If at First You Don’t Succeed…

By Heather Baldwin

If your company is in the midst of what looks to be a failed CRM implementation, it’s not too late to turn things around, suggests a new survey by The Alexander Group Inc. The Scottsdale, Arizona-based provider of advanced sales-growth solutions interviewed 50 people at 29 companies and learned that 50 percent of companies with failed initial CRM implementations are taking action to realize their expected ROI. Of those, half are seeing “significant” results – on average, 13 percent revenue growth, 28 percent gains in employee selling time, 17 percent gains in productivity and 22 percent increase in customer satisfaction, all within nine to 12 months of implementation.

The message here is that even if you’re past the point of no return on a failing implementation, you can still get things headed in the right direction by taking a few key steps, says Jim Stifler, CRM Practice leader. First, stop and put together a business case analysis laying out two to four organizational goals for CRM. Maybe you need to integrate sales, marketing and customer service because none knows what the other is doing and customers are getting frustrated. Or maybe you need to motivate account managers to maintain and grow the business of their best accounts so you need a point CRM solution to tackle just that issue. Whatever your immediate challenge, “you need to step back and think about what are the quantitative benefits and costs of each option, then let that drive the remaining decisions,” says Stifler.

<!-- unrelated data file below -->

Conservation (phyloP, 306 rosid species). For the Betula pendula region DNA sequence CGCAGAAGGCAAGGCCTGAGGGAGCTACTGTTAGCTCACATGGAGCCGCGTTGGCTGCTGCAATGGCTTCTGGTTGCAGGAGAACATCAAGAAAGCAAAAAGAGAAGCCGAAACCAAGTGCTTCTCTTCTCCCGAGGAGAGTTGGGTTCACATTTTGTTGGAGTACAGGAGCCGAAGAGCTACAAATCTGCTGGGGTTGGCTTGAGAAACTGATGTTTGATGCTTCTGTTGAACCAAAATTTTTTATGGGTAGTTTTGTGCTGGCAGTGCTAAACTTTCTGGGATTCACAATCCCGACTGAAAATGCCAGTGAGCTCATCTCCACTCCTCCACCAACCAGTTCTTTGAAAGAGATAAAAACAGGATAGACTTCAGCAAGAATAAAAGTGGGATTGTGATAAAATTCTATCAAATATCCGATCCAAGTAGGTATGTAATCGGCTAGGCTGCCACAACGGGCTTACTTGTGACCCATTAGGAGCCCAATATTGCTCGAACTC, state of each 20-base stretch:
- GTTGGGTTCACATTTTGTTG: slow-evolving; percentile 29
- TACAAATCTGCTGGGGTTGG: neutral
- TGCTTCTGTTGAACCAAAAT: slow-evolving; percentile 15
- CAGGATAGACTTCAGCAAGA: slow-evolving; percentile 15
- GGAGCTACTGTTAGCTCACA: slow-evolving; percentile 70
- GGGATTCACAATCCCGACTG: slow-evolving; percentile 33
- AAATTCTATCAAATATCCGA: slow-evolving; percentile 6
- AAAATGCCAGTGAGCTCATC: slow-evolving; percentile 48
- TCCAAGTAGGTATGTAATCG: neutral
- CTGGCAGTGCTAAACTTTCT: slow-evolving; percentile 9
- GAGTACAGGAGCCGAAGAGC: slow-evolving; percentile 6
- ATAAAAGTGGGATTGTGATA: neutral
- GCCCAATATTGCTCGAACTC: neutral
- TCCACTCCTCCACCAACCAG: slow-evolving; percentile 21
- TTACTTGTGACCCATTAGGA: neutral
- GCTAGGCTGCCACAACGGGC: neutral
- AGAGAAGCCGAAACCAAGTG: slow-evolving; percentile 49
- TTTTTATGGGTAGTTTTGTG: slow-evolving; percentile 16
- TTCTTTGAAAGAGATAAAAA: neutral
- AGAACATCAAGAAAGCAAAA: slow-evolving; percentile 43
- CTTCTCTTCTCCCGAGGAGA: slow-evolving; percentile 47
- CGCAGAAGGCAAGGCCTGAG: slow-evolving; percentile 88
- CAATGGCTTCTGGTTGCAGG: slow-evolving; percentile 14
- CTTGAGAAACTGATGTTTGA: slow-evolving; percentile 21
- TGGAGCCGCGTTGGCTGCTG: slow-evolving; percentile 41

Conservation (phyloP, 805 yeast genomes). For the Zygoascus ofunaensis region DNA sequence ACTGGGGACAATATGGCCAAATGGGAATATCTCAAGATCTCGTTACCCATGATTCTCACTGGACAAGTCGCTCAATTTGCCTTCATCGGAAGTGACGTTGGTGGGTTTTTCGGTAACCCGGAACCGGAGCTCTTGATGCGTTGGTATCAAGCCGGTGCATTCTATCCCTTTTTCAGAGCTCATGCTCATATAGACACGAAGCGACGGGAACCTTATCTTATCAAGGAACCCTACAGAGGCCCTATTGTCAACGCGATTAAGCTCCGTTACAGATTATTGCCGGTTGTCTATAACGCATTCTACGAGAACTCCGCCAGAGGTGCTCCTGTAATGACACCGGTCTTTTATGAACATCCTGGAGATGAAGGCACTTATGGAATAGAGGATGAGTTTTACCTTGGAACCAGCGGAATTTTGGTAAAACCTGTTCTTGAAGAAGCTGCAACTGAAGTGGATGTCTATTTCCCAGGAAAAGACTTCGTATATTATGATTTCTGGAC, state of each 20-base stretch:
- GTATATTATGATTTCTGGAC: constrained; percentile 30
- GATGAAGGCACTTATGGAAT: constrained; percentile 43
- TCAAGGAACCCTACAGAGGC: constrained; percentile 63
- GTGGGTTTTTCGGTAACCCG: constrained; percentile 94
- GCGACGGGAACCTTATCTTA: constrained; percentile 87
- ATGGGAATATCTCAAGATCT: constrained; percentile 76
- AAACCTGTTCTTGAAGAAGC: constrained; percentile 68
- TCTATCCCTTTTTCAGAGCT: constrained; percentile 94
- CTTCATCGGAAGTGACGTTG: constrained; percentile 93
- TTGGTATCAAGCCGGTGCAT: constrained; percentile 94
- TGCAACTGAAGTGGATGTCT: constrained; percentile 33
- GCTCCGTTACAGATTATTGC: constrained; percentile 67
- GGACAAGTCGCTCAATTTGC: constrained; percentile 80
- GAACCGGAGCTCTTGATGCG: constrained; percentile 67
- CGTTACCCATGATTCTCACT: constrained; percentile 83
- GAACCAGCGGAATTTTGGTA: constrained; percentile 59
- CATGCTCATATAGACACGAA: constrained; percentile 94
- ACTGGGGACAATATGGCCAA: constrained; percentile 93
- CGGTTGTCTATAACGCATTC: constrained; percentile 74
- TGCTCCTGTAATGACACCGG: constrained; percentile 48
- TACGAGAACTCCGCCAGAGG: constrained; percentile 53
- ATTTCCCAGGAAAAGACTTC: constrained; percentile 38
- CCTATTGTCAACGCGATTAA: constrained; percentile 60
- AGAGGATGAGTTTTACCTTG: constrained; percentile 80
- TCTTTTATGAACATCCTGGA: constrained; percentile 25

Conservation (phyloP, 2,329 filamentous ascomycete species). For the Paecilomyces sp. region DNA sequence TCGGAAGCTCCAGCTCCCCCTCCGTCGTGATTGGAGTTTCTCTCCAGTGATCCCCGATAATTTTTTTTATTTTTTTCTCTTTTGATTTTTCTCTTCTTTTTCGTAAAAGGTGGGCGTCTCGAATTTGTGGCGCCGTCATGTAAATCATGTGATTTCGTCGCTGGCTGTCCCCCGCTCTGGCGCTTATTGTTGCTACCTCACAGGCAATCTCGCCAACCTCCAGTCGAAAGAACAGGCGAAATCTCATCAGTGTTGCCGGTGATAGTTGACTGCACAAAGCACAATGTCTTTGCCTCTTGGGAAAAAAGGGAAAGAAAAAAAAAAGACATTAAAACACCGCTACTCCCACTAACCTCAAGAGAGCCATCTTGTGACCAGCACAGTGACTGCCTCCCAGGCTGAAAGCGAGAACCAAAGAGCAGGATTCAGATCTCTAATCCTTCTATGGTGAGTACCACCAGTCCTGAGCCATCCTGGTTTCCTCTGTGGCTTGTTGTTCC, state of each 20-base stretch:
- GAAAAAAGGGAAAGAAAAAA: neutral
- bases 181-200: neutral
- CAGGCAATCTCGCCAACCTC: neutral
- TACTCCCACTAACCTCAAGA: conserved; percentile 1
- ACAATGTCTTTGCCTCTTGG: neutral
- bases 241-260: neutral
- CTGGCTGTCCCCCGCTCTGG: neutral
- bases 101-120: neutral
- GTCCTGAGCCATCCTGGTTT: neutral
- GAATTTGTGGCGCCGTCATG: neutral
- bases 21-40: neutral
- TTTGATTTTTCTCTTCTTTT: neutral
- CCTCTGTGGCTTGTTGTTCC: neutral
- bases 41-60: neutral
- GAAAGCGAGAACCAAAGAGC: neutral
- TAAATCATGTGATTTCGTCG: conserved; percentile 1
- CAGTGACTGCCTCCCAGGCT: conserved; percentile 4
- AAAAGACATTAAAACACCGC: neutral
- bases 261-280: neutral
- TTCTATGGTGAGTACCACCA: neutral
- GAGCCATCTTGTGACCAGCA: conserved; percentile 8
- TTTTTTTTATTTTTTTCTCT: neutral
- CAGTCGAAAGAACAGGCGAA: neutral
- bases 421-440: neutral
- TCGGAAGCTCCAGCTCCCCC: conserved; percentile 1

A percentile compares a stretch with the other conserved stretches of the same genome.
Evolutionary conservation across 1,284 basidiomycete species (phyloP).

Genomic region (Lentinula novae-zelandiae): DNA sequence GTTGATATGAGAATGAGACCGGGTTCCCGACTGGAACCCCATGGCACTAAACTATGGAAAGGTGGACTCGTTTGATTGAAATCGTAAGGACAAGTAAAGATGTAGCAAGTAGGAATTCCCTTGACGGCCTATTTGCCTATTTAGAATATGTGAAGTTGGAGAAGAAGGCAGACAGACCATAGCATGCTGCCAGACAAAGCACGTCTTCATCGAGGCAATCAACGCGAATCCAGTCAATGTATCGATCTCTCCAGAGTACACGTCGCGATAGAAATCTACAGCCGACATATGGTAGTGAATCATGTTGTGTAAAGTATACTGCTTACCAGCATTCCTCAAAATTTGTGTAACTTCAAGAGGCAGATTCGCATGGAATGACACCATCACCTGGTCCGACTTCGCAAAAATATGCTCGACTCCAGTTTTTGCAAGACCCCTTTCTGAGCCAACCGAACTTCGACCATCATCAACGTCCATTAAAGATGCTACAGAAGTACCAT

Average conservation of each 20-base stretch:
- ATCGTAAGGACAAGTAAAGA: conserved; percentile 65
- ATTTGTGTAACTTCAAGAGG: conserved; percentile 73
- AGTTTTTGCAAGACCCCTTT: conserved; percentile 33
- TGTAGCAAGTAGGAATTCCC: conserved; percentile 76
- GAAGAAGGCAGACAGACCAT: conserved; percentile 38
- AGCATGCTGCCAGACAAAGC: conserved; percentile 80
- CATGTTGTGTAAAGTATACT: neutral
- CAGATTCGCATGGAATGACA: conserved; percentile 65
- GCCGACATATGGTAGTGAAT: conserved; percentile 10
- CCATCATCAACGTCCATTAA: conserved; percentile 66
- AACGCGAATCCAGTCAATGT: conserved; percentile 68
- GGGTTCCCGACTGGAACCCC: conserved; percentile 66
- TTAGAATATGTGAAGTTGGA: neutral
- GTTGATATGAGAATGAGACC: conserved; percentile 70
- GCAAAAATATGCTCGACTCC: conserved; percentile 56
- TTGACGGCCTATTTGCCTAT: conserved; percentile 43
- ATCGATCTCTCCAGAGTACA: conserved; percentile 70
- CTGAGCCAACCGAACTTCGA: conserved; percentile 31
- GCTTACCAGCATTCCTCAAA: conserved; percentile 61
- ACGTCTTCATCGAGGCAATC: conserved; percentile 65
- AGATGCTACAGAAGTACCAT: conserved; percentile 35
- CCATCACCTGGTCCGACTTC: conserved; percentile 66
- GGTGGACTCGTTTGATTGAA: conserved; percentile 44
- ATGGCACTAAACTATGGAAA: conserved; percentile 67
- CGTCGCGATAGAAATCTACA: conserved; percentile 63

Once you’ve got an ROI focus, run a pilot program. Pilots allow you to fine-tune and course-correct the solution before a broad rollout and they enable you to build wins. For instance, if you can show that a certain salesperson’s productivity has increased 20 percent, he has 25 percent more opportunities in the pipeline and he has shortened his sales cycle by 10 percent, others in the team will be motivated to use the new system.

“For those who have by-passed this stage and are in the broad rollout, it’s not too late to do it,” says Stifler. Go back to your business case analysis to pinpoint the areas where you want results, then stop and test them. Chances are, you’ll get things back on track.